COP26 put the world on a difficult path to net zero
InSIS Research Fellow, Jessica Omukuti, attended the recently completed COP26 in Glasgow and participated in several side events--one on intergenerational equity in net zero, a panel discussion on BBC World Service titled ‘Who pays to fix climate change?’.
Looking back, Jessica notes that although COP26 was generally considered a success, the outcomes of COP26 inadequately addressed the needs of developing countries and put the global goal of net zero on a difficult path.
‘COP26 failed to fully engage with the priorities of developing countries, specifically in relation to long-term financing for climate action. This will determine how and when the global temperature goal is reached through net zero emission reductions’
The Paris Agreement creates a provision of a later peaking of emissions and rapid reductions thereafter for developing countries, in alignment with their sustainable development goals. Whether these goals are achieved will depend on whether COP negotiations generate outcomes that ensure sufficient and predictable financing for climate action in the Global South which will in turn determine when these countries peak their emissions and the magnitude of rapid emission reductions that follow.
The failed US$100bn commitment emerging from COP26 and the promise to consider a long-term climate financing goal and arrangement at COP27, coupled with the history of non-delivery of COP commitments by developed countries means that developing countries will struggle to meet the conditional components of their revised Nationally Determined Contributions (NDCs). This will lead to delays in setting and achieving long-term emission reduction targets by developing countries.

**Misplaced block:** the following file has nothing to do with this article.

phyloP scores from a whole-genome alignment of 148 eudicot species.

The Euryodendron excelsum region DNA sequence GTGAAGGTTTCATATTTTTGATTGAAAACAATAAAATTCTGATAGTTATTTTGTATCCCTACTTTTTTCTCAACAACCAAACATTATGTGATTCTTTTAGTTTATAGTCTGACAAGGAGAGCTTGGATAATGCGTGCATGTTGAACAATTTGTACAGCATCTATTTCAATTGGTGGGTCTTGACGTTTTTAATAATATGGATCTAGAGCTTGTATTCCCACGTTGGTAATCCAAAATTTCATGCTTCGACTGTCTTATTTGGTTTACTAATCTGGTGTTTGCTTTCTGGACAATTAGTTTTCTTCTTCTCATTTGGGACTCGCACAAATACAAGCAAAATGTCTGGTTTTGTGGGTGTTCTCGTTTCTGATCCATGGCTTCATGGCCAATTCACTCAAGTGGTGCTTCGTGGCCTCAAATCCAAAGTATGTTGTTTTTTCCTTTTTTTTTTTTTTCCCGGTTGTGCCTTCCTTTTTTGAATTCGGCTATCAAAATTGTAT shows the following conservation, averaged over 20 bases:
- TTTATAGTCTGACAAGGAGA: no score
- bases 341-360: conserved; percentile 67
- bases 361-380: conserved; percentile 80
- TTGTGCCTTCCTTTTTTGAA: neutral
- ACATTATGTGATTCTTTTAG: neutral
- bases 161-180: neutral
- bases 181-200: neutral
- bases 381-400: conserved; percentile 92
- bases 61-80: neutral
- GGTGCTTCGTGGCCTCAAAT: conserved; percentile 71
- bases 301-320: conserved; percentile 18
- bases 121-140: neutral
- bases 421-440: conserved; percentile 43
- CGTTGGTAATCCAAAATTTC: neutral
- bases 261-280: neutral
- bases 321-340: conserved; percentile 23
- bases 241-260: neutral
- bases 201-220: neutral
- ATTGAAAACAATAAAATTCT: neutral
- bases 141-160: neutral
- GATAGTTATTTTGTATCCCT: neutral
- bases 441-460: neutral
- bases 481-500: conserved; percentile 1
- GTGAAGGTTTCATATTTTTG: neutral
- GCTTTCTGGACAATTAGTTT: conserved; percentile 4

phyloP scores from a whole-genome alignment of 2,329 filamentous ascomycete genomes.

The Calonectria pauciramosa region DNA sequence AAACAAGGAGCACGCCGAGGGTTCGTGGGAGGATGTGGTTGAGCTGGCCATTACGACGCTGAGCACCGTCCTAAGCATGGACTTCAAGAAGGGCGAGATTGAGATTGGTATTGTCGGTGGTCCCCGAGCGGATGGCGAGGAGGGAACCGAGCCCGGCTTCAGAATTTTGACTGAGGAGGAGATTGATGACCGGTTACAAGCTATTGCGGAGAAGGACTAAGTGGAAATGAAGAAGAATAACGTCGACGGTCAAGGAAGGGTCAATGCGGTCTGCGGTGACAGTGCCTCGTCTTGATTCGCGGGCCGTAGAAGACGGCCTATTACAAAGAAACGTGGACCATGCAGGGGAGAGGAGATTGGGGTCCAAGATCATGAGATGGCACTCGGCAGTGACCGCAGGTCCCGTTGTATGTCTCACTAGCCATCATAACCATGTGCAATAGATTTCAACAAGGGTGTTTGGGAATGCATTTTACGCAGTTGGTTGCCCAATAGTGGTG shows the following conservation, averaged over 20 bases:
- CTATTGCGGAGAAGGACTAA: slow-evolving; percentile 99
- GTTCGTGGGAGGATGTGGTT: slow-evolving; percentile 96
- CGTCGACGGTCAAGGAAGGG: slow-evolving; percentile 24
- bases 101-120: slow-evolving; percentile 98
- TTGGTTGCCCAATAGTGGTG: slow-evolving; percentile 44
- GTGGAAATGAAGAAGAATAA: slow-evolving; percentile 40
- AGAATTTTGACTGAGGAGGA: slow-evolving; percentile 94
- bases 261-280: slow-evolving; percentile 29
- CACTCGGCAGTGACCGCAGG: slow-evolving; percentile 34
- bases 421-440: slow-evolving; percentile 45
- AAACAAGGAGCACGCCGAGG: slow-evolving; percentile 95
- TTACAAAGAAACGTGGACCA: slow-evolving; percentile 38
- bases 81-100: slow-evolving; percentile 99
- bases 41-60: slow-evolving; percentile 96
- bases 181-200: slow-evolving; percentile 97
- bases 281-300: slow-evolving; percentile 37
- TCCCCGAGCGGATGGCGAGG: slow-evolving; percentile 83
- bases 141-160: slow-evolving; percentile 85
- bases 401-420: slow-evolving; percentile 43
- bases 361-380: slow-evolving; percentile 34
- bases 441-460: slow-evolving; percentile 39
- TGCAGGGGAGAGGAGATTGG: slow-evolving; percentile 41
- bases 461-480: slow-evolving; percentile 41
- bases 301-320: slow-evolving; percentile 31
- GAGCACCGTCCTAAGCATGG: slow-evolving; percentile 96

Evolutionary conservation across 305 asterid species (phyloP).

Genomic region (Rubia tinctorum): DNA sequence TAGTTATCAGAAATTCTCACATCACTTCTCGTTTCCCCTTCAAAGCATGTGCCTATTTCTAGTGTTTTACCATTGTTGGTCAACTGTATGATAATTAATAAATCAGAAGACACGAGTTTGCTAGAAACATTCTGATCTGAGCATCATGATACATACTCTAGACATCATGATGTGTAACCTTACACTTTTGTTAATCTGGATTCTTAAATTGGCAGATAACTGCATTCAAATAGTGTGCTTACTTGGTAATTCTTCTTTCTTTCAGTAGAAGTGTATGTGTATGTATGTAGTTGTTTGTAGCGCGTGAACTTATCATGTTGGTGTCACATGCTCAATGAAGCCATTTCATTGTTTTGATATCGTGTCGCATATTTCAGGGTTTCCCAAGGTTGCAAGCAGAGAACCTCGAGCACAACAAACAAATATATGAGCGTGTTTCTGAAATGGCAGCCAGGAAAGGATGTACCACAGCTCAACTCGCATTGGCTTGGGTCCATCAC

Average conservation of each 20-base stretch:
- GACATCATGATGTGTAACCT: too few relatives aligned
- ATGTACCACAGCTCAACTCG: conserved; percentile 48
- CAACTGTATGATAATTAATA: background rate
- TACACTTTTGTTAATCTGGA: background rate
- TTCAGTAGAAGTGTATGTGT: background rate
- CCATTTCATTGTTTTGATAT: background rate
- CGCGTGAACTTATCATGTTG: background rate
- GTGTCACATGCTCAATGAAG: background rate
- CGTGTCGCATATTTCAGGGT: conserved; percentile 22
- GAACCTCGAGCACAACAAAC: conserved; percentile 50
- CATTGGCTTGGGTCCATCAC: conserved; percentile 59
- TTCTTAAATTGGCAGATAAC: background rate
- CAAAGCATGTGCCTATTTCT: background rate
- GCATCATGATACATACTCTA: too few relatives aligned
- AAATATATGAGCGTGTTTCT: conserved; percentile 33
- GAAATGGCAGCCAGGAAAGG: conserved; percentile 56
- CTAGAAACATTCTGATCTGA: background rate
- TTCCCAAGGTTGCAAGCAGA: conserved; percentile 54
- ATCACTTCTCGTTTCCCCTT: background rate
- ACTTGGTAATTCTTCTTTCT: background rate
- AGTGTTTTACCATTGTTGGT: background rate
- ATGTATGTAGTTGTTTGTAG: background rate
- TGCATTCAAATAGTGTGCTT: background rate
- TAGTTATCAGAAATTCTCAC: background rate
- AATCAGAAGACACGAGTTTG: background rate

Jessica further notes:
‘It is essential that international negotiations on net zero focus on what is needed to achieve both short- and long-term climate targets at local and international levels. For instance, current climate finance commitments need to be proportional to the scale of investments that are needed to achieve the ambitious NDC targets and long-term emission development strategies that developing countries are being asked to develop’
The next rounds of climate change negotiations will likely see most developing countries make their long-term emission reduction commitments conditional on predictable and sustained climate finance flows from developed countries.
Jessica Omukuti leads research on Inclusive Net Zero at Oxford Net Zero.